I would also suggest that the ordained be regularly evaluated and certified for a specific number of years. After say five years, the ordained man or woman could be re-certified, provided (1) he or she gave evidence of ongoing theological and pastoral education, and (2) had been re-evaluated and approved by the local Christian community.
What is celebrated in an ordination ceremony is not getting power over other people or one’s being elevated above the non-ordained. It is about making a commitment and responding to a call to preach the Gospel and care for others. It is about being of service to others, as genuine and credible ministers: helping others grow in and with the Spirit of Christ.
In the 1960s, the Second Vatican Council reviewed the meaning of sacraments and spoke about Christ as the sacrament of God and the church as the sacrament of Christ. This was a welcomed and strong movement in the right direction.
Nevertheless, the 1992 Catechism of the Catholic Church still teaches: “Only a baptized man (vir) validly receives sacred ordination.The Lord Jesus chose men (viri) to form the college of the twelve apostles, and the apostles did the same when they chose collaborators to succeed them in their ministry. The college of bishops, with whom the priests are united in the priesthood, makes the college of the twelve an ever-present and ever-active reality until Christ’s return. The Church recognizes herself to be bound by this choice made by the Lord himself. For this reason the ordination of women is not possible.”
Catechisms of course are always provisional. After 30 years with this one, it is time for a new edition. We all grow in our understandings and need regular updating.
With the development of the sciences and the growth in human knowledge and understanding, it is time to put the medieval viewpoints and conjectures in a museum and move ahead with contemporary life and ministry.
Ordination ought to be what it was originally: a blessing and approval of the person for ministry. The ordained should be credible, trustworthy, and supportive guides for our Christian life journeys: helping us distinguish what confirms and strengthens faith and what undermines it and tears it down.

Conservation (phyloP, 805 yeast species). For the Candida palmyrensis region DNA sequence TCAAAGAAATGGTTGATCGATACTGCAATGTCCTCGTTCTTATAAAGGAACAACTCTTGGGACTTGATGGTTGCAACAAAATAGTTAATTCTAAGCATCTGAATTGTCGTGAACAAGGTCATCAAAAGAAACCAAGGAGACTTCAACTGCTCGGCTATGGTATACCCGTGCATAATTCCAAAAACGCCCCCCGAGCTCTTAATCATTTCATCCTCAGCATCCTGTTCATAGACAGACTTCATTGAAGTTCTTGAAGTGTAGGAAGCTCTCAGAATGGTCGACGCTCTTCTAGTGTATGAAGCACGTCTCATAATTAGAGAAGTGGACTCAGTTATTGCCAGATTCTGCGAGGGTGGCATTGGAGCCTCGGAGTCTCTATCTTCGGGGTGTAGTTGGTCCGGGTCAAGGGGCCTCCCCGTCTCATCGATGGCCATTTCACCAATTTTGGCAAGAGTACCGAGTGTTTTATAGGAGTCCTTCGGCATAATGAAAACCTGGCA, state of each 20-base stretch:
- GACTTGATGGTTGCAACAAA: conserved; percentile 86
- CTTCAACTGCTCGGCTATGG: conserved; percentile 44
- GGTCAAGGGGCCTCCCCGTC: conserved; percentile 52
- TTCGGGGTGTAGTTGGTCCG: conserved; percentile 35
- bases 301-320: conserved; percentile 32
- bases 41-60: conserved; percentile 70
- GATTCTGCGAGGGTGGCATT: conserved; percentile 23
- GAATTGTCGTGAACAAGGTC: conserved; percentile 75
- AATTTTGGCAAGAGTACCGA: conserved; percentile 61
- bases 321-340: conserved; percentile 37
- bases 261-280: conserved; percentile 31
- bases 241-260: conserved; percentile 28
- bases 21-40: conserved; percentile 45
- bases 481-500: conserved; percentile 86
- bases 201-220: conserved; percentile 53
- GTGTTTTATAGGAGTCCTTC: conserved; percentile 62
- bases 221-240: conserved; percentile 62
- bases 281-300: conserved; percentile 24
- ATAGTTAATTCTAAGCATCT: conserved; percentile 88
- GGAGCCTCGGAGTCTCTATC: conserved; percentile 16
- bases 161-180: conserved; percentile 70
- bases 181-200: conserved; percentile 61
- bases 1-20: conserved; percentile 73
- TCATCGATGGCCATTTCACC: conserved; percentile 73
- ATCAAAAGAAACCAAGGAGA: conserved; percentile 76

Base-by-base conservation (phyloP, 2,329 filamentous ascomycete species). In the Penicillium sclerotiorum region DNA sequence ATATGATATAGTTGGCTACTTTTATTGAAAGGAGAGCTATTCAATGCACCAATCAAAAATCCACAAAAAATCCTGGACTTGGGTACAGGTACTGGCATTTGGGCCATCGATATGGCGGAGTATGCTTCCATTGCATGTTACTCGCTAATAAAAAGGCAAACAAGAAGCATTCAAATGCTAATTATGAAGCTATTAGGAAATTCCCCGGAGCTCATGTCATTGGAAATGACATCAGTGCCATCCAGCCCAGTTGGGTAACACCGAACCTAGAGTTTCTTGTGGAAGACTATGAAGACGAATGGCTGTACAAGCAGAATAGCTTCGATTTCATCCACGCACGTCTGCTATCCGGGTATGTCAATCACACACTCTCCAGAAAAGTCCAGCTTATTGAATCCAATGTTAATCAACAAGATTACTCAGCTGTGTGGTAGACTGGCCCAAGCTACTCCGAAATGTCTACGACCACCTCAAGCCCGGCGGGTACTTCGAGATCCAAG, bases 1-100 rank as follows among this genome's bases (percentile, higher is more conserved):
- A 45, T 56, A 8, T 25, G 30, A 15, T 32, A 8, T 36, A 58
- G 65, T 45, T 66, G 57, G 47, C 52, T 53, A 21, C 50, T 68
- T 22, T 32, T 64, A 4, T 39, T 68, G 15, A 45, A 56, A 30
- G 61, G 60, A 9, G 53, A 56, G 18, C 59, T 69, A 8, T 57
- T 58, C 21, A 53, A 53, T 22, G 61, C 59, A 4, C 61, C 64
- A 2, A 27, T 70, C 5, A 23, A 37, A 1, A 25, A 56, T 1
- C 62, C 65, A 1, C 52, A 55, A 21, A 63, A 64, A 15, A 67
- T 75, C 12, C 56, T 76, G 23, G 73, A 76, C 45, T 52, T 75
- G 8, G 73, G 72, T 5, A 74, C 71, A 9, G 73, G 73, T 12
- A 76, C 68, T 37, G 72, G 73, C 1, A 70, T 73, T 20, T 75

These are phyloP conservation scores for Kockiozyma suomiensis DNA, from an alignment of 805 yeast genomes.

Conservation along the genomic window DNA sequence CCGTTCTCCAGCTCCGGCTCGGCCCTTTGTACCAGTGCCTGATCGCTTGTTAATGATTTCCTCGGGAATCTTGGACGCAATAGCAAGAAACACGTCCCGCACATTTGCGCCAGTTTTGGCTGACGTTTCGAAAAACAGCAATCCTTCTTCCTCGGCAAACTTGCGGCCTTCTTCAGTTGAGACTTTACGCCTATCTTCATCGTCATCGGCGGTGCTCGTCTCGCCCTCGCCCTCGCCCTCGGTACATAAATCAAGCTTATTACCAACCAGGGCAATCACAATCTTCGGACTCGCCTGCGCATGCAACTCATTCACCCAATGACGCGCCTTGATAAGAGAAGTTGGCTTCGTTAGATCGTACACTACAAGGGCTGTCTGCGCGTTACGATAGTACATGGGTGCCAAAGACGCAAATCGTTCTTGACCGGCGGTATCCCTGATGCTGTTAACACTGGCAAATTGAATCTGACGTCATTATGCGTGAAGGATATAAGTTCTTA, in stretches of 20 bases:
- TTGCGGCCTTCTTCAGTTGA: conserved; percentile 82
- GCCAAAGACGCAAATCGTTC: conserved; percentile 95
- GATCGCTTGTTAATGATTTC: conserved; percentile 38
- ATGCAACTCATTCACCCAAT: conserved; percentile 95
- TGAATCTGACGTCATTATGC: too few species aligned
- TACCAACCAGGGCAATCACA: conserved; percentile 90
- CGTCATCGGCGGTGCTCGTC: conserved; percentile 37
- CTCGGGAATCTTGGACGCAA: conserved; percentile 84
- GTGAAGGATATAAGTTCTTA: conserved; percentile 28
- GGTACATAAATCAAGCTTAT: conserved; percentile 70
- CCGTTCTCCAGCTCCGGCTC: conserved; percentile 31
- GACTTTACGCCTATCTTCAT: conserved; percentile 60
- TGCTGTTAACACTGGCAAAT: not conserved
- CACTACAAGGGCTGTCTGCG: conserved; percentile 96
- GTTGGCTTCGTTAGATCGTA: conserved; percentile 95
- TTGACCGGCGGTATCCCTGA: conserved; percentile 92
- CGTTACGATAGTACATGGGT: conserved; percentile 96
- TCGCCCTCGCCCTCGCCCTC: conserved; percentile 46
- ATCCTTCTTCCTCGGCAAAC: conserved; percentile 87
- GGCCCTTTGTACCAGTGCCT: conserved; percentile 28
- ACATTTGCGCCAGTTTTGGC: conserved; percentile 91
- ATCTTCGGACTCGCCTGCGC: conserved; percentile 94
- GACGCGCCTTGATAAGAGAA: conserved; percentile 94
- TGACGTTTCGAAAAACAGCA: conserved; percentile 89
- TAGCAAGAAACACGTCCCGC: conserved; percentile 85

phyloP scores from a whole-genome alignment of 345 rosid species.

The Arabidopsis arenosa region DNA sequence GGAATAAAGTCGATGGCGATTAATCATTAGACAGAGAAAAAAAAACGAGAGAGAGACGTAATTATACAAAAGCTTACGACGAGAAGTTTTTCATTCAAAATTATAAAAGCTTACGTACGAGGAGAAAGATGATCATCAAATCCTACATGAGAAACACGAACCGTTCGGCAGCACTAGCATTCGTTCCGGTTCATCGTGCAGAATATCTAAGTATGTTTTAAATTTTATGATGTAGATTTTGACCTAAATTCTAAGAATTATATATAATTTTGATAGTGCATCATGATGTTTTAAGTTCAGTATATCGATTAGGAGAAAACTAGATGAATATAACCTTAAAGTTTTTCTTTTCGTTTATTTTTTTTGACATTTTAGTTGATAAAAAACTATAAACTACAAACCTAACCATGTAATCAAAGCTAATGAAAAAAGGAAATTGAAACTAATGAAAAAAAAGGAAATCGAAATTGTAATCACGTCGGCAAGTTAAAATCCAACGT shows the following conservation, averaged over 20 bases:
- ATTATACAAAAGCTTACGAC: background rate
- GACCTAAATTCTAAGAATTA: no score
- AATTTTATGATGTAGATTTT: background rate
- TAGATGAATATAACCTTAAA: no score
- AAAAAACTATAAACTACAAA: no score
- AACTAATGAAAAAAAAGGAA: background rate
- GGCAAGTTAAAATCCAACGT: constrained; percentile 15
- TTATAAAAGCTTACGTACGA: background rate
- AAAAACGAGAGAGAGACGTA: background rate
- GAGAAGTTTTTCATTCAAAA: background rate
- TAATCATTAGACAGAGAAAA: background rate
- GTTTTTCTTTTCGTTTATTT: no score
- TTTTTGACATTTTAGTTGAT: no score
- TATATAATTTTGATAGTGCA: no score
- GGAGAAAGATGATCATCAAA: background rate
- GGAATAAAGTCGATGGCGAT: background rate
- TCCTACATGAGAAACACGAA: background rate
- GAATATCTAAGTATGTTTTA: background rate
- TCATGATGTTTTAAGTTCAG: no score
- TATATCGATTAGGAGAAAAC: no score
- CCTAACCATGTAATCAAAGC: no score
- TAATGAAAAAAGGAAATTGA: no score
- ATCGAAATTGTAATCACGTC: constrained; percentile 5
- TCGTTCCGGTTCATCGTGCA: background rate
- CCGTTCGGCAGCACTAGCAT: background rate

Yes, ordination has quite a history. But it is not just a Catholic issue. Regardless what Pope Leo XIII said in his nineteenth century encyclical, ordination exists in and belongs to all Christian traditions. Why? Because all Christians are truly successors in the faith, witness, and ministry of the men AND women who were apostles. That is what we best understand as Apostolic Succession!
Next week some concluding sacramental reflections, with a look at anointing of the sick.
13 thoughts on “Ordination – Holy Orders”
You are an invaluable resource in teaching and guiding us. A necessary step to a true appreciation of what “ordination” means is knowing the history.. Thank you for reminding us that all Christians are called to the priesthood of witness to the faith and compassion for one another.
Dear Dr. Jack, thank you so much for your meditation and expansion of the hope and image for sanctifying the life, the matter and the spirit of individuals that constitute a community of servants who care for other souls in the communion of saints. In particular I appreciate the limitations of time and skeletal aging upon talent, upon the graces and giftedness that Nature affords individuals who have cultivated certain abilities, such as music performance in the service of assemblies.
I have no idea how many “church musicians” — either active or retired like I am — follow your blog, but I applaud your sacramental reflections, from the POV of the work of “ministers of music” within parish settings, throughout time and space. My personal experience “in the field” began as a child trained up with natural talent at keyboards– not the querty type, but on the 88 keys of a piano and more on the pipe organ. I was “churched” in Gregorian chant and in live polyphonic choral and organ performances, and I accompanied all types of liturgies, pre-Vatican II and beyond. Upon personal reflection and perhaps in a timely life-review, long years in seminary in parallel with music education and private lessons blended talent with service within a generous church, but the gift of my natural musicianship eventually eclipsed that of “ordination.” There is no “ordination” for church musicians, only giftedness from Mother Nature, whose regard for individuals is one of tender indifference.
Depending on the level of class-consciousness among my clerical comrades, collaboration with them over the decades was alternately exhilarating and debilitating. Rarely did the clergy accord or understand the depth of study in historical performance practices, personal discipline, and meditation that allows the efficacy of a musician to reach deeply into the souls of others– both of the providers as well as of the congregational participants in the program. More often than not, “professional jealousy” was in evidence among the clergy, as if the “function” of the priest dominated any and all other actions within the assembly.
I can’t help but surmise that a personal family life for Roman Catholic priests would have deepened a mutual appreciation for ministry as a collaboration of personal talents in upholding the Word in Music. The history of music shows that churches have offered effective venues and creative inspiration for the vitality of music to transform the spirit of humanity in service to the Holy Spirit. Most musicians’ transformative work occurred within the context of family life, a miracle in itself given the exigencies of the liturgical calendar.